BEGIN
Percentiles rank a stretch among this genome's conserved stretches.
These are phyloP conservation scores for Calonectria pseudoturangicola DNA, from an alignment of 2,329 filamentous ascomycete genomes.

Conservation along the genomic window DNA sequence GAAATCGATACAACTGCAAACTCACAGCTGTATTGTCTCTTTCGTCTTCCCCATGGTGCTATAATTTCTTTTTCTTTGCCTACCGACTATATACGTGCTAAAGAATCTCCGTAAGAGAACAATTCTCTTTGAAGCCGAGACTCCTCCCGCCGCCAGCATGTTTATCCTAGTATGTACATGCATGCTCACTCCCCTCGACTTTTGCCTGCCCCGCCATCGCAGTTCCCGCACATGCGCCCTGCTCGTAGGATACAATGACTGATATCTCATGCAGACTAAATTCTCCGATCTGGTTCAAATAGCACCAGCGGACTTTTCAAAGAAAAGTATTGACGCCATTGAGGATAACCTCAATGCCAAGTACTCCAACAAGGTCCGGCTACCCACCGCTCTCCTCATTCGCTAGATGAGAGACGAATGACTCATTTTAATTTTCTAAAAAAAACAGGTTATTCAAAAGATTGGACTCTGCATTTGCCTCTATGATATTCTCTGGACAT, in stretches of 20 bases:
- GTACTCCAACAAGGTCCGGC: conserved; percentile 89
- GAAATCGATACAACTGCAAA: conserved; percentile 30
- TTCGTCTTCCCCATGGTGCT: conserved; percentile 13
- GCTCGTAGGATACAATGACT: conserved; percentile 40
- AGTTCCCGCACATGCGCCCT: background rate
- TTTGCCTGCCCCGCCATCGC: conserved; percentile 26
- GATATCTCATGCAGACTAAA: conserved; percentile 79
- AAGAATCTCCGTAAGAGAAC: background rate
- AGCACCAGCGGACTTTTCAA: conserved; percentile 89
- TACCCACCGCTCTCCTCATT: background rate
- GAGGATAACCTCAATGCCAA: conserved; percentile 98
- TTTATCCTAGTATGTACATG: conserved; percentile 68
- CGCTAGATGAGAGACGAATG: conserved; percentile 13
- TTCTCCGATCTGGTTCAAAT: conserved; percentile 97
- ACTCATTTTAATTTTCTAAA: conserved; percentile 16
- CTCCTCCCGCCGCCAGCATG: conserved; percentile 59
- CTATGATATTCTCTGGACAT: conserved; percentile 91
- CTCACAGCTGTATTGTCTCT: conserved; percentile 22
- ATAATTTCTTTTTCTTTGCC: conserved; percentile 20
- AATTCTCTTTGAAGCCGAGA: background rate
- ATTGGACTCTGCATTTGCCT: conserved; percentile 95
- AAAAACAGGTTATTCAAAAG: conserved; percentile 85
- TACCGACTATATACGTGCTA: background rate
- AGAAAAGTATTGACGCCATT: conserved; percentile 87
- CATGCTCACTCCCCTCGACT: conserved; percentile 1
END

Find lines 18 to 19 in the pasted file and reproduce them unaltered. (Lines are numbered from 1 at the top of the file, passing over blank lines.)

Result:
- ACTCATTTTAATTTTCTAAA: conserved; percentile 16
- CTCCTCCCGCCGCCAGCATG: conserved; percentile 59